Fair goers talk shutdown and stadium with Dayton


Gov. Dayton spent the first day of the State Fair talking with constituents, eating a chocolate malt and taking the political temperature of Fair goers.

“I got to see real Minnesotans,” Dayton told reporters. “We’re all Minnesotans out here at the Fair.”

Today was Dayton’s first visit to the State Fair as governor. Most people just wanted to shake Dayton’s hand. A few asked for pictures. There were several who thanked him for his stance on the state government shutdown.

“I want to thank you for being the adult in the room,” Ray Hess told Dayton. “You had a long, hard Spring this year.”

State government shut down for three weeks after Dayton and GOP legislative leaders failed to reach a budget deal. The two sides disagreed over the best way to erase a $5 billion projected budget deficit. Dayton eventually dropped his proposal to raise taxes in order to end the shutdown. Dayton, however, is criticizing his GOP counterparts for refusing to look at new tax revenue to erase part of the deficit.

Hess, who said he’s a Democrat, said he wished more Democrats and Republicans would learn how to cooperate in the Legislature. He wasn’t the only one. Several thanked Dayton for “ending the shutdown.” Others praised Dayton for protecting services for the disabled, K12 schools and state subsidized health insurance.

Dayton said he expected to get both positive and negative feedback at the State Fair. He also used a line that may become a key talking point as the 2012 elections approach.

“In 36 years of this line of work, I’ve never dealt with people who thought compromise is a weakness and intransigence is a virtue,” Dayton said to one state worker.

Other fair goers lobbied Dayton on the new Vikings stadium. Several told Dayton that it was important to keep the Vikings in Minnesota.

“In order to be a first class state like we are, we need to have all of the major sports here,” Cliff Berg said. Berg encouraged Dayton to cut a deal with the Vikings to get the stadium built. The Vikings and Ramsey County have reached a deal to build a new stadium in Arden Hills but Dayton and state lawmakers are waiting for the financing plan to come together. Dayton told reporters he’s waiting until he gets a review from the Met Council and the Metropolitan Sports Facilities Commission to see if the plan is viable.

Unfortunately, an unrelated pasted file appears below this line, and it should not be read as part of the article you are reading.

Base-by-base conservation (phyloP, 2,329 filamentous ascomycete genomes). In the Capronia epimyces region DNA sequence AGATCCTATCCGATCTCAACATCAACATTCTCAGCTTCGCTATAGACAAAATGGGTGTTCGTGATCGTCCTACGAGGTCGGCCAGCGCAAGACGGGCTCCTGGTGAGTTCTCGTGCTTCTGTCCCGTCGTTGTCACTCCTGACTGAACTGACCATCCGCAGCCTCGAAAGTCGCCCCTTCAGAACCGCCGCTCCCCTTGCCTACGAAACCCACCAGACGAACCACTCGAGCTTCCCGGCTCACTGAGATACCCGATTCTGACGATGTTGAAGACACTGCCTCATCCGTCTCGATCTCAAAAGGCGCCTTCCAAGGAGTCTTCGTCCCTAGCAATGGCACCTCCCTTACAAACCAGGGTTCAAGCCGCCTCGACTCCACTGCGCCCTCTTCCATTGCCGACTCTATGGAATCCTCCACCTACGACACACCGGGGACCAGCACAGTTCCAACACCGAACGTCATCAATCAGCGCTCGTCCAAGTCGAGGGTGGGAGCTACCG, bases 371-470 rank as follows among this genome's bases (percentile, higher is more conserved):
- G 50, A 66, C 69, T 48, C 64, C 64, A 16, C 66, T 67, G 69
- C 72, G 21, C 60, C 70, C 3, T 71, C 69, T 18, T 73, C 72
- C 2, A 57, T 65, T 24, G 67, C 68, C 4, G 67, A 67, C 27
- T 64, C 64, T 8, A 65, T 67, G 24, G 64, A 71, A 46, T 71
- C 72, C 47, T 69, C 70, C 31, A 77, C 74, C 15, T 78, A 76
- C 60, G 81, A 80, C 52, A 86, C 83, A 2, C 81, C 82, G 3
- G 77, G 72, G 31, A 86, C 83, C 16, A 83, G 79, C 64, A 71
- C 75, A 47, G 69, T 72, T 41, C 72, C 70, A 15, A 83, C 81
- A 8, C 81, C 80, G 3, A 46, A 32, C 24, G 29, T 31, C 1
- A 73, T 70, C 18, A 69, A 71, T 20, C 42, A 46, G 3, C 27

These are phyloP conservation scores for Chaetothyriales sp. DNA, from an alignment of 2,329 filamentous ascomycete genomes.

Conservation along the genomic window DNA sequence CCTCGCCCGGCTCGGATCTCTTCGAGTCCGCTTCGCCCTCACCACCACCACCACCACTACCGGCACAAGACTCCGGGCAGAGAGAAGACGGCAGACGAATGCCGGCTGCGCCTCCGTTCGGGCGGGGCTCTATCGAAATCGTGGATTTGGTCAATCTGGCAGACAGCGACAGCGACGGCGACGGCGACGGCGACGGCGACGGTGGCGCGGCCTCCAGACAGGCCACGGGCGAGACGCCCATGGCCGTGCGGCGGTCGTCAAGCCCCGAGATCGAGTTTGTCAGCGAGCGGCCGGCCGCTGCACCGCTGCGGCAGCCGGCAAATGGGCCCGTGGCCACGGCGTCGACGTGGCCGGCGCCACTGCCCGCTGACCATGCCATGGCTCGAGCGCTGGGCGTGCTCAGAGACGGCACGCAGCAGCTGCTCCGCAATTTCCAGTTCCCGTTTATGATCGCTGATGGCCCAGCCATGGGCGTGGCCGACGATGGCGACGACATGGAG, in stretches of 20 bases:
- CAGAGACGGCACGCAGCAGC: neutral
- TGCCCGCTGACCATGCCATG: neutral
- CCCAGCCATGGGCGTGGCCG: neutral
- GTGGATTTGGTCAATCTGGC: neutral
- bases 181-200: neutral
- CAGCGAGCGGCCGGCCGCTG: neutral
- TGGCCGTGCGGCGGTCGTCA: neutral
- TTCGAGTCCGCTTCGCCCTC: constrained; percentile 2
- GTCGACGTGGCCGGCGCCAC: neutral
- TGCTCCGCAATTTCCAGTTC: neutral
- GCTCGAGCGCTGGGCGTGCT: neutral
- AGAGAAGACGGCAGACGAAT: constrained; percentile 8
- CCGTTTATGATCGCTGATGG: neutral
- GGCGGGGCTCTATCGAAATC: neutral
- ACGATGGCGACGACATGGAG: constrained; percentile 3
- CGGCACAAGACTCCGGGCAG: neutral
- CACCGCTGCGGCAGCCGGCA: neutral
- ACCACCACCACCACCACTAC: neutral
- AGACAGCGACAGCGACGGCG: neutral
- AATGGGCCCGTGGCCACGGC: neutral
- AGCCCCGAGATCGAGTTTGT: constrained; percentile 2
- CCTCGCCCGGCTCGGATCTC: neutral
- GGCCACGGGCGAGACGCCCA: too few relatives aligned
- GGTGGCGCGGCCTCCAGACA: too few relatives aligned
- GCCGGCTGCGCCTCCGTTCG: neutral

“We need the financing to be agreed upon and I insist that the state’s part of it be assured in terms of the revenue stream that’s not there yet,” Dayton said. “There’s a lot more planning to do to make it a true people’s stadium and if it comes together and is timely and we think there’s support in the Legislature. But I can’t ask anybody to support it until we know what it is, including myself.”

But Jan Nye of Minneapolis says she told Dayton that she didn’t want any public money going to the stadium.

“It’s a private business and I don’t think we should be paying for billionaire’s stadiums any more. We can’t really afford it,” she said.

Those collecting unscientific ballots at the House and Senate booths said turnout was brisk. They said a few people asked questions about the shutdown but those staffing the booths say there wasn’t much criticism directed at lawmakers.

“I think they’re being polite,” Rep. Rick Hansen, DFL-South St. Paul, said. “They didn’t come to the Fair to argue.”

Hansen was the only lawmaker manning either booth at 1pm (Note, you can see which lawmakers will be at the booths here and here).

It’s difficult to gauge at the State Fair whether public frustration is being directed at one political party. Part of that may be because those who oppose a politician’s views are less likely to seek him out.

But it was clear that few people took the time to criticize Dayton during the time reporters were tracking him. One person yelled “Thanks for the shutdown” as he hustled past Dayton. In fact, Dayton got the most grief was when he appeared live on WCCO-TV.

KTLK shirts.JPG“I thought you were on a jobs tour,” KTLK radio host Bob Davis shouted into his microphone (The KTLK booth is within earshot of WCCO-TV’s booth).

“Where are the jobs, governor?” Davis continued.

As Davis criticized Dayton his co-host, Tom Emmer laughed (Side Note: KTLK is selling T-shirts that say “Don’t Blame Me, I vote for Emmer”). Dayton defeated Emmer, a Republican, in the 2010 election.

WCCO staff apologized to Dayton after the broadcast saying they were shocked by Davis’ actions. Dayton joked that he thought the shouting was from WCCO political reporter Pat Kessler.

“It’s Déjà Vu all over again,” Dayton said when he was told Emmer was sitting in the KTLK booth.

Dayton said he expects to spend a few more days at the Fair.

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